Under his leadership TTSS provided the first automated driver's license testing system in the country. This system, which administers the driver's license test to the public using computer-based technology, has been used by the state of Maryland since 1976 as well as Pennsylvania. He also developed a range of products that utilize touchscreen technology to help better inform and guide people. These systems have replaced traditional directories and are used throughout the U.S. in hospitals, office buildings and other public places. With his flair for design and engineering talents, Wolfy created a number of kiosks recognized by the architectural community for unique beauty and functionality.
Throughout our life, Wolfy's European flair was evident in the flowers I received every other week, the artistically cut-up fruit after dinner and surprise little gifts. He encouraged and supported my art career often taking over family dinners and the children’s needs so I could complete my university studies. We often shared workspace and brainstormed ideas. He delighted in doing my beautiful framing and found time to accompany me to my exhibitions and other events, some out of the country. Wolfy was my critic, my buddy and my strength.
Accomplished in so many areas, but a modest man, Wolfy preferred being a compassionate listener; those in his presence always felt he cared. His love and passion for planning made him a renaissance man and he loved a challenge. A yearly trip to England to visit the few remaining relatives was treated like a visit to Baltimore. He would hop in the car for an over night visit to Lisa in New York or weekly lunches with Phillip and engineering shoptalk. Wolfy instilled this zest for life in us all; whether through his French dessert baking, hiking Old Rag Mountain, family camping trips (Maine being the favorite) or climbing a mountain with me at 2 a.m. in Bali, Indonesia. Birthdays were always a big event in our family; each one considered special and treated with intricate planning. Still etched in our hearts are the meticulous plans that were executed for his 70th birthday for which he took the whole family to Barbados. He and I often said we felt blessed with what we had.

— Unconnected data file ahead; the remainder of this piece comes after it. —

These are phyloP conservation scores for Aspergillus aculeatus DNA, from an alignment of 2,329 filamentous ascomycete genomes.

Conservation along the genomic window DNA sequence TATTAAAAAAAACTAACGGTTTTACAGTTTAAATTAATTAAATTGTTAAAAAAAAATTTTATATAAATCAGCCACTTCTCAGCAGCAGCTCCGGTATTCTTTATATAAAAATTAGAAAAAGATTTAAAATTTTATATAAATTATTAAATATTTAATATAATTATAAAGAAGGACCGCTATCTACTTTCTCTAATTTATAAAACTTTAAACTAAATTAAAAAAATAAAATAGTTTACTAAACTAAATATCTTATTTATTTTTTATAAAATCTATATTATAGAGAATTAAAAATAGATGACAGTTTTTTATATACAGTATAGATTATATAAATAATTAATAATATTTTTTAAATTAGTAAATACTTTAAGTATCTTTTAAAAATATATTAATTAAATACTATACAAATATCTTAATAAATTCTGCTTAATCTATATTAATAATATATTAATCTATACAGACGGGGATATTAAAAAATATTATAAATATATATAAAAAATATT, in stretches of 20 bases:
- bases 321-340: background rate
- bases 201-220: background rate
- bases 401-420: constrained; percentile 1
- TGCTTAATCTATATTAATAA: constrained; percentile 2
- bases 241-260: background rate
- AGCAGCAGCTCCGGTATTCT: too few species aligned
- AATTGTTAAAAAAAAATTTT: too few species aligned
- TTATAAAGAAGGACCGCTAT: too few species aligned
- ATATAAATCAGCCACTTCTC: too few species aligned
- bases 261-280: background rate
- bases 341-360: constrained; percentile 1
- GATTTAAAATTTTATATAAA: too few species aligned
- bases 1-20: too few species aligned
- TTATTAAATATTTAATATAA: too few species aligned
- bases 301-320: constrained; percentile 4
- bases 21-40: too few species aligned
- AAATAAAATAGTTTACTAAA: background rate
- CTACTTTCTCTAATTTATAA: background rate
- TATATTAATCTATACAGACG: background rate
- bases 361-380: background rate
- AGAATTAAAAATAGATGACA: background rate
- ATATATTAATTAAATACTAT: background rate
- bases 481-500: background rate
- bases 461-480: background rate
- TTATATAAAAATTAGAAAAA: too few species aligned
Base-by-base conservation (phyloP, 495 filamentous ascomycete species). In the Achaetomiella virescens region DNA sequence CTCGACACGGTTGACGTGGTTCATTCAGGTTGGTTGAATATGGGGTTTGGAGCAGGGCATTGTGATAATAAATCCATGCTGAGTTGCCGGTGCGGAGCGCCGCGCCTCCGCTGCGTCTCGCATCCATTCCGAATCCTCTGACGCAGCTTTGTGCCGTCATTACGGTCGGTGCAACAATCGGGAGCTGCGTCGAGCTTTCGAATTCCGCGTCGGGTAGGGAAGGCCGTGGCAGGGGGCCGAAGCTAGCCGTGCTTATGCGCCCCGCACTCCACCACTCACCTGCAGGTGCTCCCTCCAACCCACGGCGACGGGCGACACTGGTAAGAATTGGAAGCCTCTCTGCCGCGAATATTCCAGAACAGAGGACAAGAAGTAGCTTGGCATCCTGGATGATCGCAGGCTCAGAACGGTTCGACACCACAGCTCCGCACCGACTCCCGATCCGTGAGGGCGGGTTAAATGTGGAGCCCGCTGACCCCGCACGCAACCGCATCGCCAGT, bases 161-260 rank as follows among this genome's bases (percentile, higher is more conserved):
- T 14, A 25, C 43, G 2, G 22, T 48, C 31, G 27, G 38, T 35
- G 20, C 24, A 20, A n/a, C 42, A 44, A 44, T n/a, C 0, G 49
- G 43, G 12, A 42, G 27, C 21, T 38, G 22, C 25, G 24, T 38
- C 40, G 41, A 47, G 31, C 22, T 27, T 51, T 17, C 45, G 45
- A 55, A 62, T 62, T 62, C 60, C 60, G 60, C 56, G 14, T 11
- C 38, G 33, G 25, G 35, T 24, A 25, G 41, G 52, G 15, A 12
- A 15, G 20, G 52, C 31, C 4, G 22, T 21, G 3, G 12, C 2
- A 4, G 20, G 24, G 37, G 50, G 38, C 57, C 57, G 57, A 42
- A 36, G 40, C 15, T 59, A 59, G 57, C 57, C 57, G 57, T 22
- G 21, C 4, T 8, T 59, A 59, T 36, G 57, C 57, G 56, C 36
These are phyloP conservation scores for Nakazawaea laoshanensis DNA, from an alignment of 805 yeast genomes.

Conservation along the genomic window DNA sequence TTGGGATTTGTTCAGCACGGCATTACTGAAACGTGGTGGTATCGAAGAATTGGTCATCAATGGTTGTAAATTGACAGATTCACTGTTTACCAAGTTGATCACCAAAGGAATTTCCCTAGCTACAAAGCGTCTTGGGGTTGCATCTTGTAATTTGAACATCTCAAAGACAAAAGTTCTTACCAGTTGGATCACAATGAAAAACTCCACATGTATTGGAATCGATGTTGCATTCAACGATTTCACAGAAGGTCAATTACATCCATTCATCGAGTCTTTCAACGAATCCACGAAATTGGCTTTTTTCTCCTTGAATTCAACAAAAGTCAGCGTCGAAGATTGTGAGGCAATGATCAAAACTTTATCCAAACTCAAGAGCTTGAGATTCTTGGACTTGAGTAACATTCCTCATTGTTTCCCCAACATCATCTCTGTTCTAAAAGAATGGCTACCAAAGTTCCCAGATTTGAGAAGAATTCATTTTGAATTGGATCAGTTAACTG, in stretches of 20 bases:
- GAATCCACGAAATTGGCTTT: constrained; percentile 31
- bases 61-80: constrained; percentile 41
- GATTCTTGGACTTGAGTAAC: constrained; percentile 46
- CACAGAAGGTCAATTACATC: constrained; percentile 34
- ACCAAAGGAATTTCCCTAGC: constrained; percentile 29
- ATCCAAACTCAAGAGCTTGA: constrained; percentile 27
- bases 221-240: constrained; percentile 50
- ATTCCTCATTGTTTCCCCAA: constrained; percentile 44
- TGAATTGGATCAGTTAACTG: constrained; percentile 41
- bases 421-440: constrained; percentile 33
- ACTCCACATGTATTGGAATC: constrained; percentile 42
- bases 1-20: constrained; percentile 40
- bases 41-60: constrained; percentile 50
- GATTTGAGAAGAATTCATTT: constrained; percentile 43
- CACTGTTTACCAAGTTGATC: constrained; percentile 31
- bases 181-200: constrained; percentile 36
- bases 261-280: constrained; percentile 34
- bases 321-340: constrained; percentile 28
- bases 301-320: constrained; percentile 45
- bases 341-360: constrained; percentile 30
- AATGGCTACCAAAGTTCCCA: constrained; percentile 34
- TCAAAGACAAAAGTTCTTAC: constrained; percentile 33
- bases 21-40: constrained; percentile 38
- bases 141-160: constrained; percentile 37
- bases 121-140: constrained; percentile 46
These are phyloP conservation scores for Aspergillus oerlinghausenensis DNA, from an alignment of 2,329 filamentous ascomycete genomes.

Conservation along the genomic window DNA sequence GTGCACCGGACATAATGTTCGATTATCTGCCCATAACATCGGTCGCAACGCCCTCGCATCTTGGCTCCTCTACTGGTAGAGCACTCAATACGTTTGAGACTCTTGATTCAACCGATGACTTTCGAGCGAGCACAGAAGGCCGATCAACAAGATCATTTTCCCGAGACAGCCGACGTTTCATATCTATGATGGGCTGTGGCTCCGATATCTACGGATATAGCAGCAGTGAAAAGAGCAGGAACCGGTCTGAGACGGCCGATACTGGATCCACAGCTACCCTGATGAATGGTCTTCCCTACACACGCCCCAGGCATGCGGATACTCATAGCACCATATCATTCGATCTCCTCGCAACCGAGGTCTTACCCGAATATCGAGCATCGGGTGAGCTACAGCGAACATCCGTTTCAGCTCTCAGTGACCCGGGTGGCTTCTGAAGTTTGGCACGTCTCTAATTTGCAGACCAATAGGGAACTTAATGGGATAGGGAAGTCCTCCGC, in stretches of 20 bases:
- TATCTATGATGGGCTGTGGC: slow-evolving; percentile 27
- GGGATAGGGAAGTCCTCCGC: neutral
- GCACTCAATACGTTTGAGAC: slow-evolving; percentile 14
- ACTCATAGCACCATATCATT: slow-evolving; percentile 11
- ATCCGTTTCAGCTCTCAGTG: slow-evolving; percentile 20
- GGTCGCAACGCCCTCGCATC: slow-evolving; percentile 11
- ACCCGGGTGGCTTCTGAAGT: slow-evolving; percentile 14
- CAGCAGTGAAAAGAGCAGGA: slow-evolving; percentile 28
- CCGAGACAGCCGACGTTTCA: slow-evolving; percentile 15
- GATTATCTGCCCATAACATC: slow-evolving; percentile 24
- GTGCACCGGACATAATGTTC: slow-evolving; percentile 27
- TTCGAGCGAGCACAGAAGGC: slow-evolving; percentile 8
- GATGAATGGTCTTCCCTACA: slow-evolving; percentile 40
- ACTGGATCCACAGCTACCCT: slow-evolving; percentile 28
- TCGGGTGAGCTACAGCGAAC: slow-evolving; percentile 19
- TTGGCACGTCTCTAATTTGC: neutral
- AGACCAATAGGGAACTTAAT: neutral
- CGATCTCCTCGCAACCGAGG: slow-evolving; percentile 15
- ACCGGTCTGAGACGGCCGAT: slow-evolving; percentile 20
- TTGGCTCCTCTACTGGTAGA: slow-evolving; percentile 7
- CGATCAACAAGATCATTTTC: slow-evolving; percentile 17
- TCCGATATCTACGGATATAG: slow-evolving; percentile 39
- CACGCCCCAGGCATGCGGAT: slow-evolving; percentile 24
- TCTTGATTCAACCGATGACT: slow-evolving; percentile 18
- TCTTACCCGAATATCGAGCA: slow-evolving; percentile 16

Wolfy's warmth, honesty and compassion affected all he came in touch with and it showed as well after he retired. It allowed more time for family, lunch with friends and reading, which he did with gusto. There was also time to start a new business at the age of 69, getting a license as a residential renovation contractor. Word spread about his excellent work, strangers called and no job was too small whether he fixed a neighbor’s handrail or remodeled bathrooms and basements.
Since the age of 50, Wolfy had a love affair with biking and encouraged us to join him on Sunday bike trails and trips; one such week was spent in Nova Scotia with Denise. He was a member of the Potomac Pedalers, enjoying Thursday, 5 p.m. bike excursions that were later coupled with stimulating discussions over pizza at Tenley Circle. Like others he used his bike as a second vehicle and was a familiar sight in Potomac.
The increased biking population urgently needs effective lobbying for safe bike paths in Montgomery County. In Wolfy's memory, our family plans to help towards this goal.